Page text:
Follicular Dendritic Cell Sarcoma With Co-Expression of CD4 and CD30 Mimics Anaplastic Large Cell Lymphoma

Lymphoma
17/06/2020

Liu H, et al. Front Oncol 2020.

ABSTRACT

Follicular dendritic cell sarcoma (FDCS) is a low-grade malignant neoplasm that tends to be under-recognized owing to its rarity and wide pathologic spectrum. Knowledge of the atypical morphology and immunophenotype of FDCS is critical to avoid misdiagnosis. Here we presented a case of extranodal FDCS with an unusual morphology and a previously unreported immunophenotype leading to misdiagnosis. A 32-years-old man presented with a tonsilar mass that showed epithelioid cells in nested and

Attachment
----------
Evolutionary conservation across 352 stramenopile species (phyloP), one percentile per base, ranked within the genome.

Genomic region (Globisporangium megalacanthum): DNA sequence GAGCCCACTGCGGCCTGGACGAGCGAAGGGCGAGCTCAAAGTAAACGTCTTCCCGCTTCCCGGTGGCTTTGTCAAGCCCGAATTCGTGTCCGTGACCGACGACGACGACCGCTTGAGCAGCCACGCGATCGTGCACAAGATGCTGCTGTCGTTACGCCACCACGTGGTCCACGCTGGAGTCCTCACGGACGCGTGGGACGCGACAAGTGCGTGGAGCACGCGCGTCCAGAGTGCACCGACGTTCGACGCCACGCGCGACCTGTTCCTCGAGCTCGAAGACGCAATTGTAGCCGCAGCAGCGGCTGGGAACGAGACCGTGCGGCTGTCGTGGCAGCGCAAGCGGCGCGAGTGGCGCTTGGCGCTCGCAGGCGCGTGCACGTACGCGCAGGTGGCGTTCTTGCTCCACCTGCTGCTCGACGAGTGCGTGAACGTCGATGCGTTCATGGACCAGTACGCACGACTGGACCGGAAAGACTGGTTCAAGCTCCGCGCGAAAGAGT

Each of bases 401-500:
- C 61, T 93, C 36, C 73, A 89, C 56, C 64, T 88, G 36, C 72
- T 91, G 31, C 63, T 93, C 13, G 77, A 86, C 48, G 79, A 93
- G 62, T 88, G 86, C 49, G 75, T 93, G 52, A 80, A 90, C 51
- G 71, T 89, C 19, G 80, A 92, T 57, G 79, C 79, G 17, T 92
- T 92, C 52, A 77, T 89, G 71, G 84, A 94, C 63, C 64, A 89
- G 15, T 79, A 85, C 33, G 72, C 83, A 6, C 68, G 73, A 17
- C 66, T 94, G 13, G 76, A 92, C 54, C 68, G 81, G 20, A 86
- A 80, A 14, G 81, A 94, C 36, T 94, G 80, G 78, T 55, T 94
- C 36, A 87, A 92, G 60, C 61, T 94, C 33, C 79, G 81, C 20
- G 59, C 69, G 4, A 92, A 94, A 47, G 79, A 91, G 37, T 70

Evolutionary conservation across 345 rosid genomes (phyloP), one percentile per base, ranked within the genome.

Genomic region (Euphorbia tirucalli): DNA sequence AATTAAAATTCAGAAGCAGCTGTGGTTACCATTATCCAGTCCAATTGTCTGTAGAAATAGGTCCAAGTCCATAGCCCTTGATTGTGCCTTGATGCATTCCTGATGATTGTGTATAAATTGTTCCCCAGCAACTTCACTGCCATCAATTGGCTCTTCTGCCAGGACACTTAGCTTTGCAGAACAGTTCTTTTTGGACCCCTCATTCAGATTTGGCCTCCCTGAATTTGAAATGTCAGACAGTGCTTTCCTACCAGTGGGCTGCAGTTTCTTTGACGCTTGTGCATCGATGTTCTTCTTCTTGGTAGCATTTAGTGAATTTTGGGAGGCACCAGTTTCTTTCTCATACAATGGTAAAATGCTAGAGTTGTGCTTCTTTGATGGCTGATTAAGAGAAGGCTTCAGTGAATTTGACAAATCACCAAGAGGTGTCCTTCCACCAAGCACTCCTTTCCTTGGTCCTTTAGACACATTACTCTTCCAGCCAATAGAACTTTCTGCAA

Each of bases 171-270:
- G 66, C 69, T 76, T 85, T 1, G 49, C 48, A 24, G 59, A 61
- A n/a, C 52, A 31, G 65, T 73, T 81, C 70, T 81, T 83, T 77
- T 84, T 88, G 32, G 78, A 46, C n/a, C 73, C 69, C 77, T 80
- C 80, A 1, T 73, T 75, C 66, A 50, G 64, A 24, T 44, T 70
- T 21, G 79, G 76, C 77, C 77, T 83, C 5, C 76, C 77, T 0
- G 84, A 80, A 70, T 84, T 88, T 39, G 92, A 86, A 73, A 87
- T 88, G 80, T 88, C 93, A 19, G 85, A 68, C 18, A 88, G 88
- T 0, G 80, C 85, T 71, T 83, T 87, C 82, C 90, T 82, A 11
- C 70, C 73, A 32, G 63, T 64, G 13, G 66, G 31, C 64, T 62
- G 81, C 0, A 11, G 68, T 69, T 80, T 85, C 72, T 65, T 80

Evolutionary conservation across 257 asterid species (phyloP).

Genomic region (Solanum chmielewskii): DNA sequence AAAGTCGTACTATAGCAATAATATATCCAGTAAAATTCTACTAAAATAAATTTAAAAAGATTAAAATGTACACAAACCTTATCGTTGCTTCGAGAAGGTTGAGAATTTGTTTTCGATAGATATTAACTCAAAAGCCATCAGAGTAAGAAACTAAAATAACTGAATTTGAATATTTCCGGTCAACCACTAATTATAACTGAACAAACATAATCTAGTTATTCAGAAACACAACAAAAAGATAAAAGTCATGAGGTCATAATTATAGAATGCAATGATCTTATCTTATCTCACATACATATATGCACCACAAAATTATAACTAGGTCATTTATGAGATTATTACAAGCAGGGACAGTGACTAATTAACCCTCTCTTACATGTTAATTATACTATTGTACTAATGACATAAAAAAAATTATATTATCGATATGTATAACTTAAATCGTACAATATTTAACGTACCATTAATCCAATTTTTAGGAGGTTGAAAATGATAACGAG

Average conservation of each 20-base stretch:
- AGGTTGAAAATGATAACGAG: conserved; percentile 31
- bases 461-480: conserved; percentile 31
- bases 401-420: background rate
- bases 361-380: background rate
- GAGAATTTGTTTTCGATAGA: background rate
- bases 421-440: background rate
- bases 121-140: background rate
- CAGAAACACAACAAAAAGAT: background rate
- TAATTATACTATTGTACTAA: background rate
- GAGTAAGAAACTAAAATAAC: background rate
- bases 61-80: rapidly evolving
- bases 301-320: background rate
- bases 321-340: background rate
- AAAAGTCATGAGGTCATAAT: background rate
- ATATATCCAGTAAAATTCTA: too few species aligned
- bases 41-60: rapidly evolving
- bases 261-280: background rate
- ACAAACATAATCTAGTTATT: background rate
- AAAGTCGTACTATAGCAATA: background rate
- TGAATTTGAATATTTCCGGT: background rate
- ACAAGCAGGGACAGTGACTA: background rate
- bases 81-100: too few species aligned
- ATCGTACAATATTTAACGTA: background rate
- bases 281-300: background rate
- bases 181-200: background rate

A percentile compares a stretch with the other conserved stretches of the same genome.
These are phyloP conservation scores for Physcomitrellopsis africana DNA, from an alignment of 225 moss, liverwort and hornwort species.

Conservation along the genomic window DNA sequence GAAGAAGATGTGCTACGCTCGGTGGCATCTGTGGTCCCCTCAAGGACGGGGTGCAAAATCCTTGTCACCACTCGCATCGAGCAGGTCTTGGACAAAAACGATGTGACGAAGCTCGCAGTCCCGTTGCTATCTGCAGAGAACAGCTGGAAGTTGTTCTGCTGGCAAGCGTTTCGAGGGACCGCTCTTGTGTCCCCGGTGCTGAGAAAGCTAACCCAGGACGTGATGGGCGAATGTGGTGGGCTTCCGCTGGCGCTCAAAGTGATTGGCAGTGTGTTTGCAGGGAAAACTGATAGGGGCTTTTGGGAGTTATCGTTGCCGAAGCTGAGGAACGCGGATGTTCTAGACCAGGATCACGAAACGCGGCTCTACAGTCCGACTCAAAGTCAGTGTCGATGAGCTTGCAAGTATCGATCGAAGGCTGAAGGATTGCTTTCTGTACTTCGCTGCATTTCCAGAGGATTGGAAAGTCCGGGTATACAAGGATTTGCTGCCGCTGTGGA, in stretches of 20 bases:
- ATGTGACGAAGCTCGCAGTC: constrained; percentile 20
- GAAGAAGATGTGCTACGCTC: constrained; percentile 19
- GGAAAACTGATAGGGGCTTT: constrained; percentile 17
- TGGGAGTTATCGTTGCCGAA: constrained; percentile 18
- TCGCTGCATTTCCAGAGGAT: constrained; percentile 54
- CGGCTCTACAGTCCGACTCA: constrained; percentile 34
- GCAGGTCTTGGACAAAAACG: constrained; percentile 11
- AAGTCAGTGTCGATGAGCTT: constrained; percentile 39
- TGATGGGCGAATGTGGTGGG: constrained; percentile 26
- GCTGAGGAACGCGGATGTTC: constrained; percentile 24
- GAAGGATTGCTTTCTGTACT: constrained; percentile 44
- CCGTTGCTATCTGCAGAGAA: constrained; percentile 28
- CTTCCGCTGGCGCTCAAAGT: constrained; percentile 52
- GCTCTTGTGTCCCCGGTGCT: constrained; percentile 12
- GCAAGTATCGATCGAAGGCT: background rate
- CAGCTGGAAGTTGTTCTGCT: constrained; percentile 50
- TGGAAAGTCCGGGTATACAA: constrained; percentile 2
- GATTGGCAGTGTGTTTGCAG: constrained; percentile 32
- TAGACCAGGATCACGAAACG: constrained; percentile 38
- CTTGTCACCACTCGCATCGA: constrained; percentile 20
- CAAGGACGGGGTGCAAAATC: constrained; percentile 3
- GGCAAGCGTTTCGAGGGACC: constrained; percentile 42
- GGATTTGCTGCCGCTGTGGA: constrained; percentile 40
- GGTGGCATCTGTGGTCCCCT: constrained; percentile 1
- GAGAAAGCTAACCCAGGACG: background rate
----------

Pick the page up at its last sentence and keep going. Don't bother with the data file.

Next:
alveolar patterns. Immunohistochemistry study revealed that the tumor cells were positive for CD4 and CD30, and were negative for cytokeratin, CD3, CD20, CD68, CD163, lysozyme, ALK, S-100, and desmin. Multiple outside expert consultations rendered a consensus diagnosis of ALK-negative anaplastic large cell lymphoma (ALCL). The patient received multiple lines of chemotherapy and radiotherapy. However, the residual tumor progressively enlarged eight months later and a more complex morphology was presented in the re-excised tumor: including spindle cells with vesicular nuclei and nuclear pseudoinclusions in fascicles or a whorled pattern, and plump ovoid cells arranged in meningioma-like whorls as well as epithelioid tumor cells similar to the initial biopsy. All these three components were positive for CD4, CD21, CD23, and CD35. The diagnosis was revised to FDCS after a positive immunostaining for CD21, CD23, and CD35 on the initial specimen was confirmed retrospectively. A literature review identified 57 cases of FDCS published from 2009 through 2019, and 13 (22.8%) of them were misdiagnosed at initial presentation. Among these misdiagnosed cases, all except one case were extranodal, and the incorrect initial diagnosis was mostly location-related. These cases expand the pathologic spectrum of FDCS, and further emphasize the necessity for pathologists to stay alert for this rare entity, bringing FDCS into the differentials for any spindle cell tumors, undifferentiated epithelioid cell tumors, and ALCL to avoid misdiagnosis.